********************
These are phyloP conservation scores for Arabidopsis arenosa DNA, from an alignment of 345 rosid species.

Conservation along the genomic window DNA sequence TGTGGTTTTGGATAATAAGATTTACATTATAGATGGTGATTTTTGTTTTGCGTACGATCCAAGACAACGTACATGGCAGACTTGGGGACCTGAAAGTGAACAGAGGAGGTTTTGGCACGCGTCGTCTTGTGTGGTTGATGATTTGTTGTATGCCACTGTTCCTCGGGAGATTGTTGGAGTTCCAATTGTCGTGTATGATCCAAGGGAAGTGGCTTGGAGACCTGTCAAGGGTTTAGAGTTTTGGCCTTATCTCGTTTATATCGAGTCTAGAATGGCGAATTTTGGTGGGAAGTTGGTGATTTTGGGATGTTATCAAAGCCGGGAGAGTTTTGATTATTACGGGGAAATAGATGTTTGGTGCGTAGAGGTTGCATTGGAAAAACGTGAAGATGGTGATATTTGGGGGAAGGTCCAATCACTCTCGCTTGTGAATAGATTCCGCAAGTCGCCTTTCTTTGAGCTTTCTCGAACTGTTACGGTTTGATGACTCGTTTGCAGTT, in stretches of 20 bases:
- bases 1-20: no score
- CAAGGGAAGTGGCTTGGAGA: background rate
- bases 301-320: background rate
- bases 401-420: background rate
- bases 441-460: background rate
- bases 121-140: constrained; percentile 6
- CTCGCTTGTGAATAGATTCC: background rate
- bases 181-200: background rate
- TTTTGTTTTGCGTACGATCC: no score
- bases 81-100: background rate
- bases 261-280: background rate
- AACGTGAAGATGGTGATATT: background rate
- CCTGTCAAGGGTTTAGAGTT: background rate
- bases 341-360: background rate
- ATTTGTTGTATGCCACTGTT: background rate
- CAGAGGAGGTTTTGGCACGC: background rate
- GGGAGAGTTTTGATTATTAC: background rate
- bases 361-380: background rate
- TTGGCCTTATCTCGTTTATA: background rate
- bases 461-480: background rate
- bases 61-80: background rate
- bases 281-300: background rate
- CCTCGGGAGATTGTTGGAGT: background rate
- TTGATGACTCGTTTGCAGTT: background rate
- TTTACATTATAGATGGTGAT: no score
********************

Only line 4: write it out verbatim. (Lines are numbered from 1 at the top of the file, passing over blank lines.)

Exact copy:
- CAAGGGAAGTGGCTTGGAGA: background rate